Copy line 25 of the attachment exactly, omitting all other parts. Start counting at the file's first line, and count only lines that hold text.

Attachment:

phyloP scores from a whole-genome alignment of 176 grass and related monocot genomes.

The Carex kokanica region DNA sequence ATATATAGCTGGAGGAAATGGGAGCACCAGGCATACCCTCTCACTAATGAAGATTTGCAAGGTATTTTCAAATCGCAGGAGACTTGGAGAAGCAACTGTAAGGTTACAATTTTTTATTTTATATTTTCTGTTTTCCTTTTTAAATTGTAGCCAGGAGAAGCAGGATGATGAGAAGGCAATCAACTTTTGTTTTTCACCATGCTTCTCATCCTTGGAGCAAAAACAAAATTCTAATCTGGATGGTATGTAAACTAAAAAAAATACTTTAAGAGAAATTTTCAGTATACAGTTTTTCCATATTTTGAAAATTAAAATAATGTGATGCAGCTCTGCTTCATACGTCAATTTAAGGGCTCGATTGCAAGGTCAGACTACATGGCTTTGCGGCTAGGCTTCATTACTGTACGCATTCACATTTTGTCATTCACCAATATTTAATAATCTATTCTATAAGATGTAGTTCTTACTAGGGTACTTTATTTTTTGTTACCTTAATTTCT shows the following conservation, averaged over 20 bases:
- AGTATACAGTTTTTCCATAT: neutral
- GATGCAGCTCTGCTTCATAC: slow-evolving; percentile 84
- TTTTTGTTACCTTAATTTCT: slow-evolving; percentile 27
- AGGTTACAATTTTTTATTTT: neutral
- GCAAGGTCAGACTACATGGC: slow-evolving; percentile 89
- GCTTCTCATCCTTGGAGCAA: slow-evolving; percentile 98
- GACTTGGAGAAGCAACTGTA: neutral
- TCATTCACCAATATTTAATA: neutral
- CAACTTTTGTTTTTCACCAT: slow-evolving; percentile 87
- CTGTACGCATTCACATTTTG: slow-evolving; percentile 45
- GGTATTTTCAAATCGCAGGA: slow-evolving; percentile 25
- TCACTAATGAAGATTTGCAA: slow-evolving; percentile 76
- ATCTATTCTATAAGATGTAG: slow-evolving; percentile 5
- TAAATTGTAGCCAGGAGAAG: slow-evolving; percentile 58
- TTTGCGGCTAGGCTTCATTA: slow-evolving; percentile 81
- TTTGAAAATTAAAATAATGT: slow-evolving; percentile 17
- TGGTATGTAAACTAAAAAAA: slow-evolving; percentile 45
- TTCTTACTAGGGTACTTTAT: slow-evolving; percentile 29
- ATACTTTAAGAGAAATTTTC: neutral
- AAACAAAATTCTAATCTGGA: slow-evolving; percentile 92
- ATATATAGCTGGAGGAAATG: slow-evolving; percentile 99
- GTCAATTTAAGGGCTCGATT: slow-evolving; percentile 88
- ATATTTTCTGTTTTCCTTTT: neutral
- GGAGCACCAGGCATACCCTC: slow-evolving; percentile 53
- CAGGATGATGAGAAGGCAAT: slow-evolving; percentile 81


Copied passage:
- ATATTTTCTGTTTTCCTTTT: neutral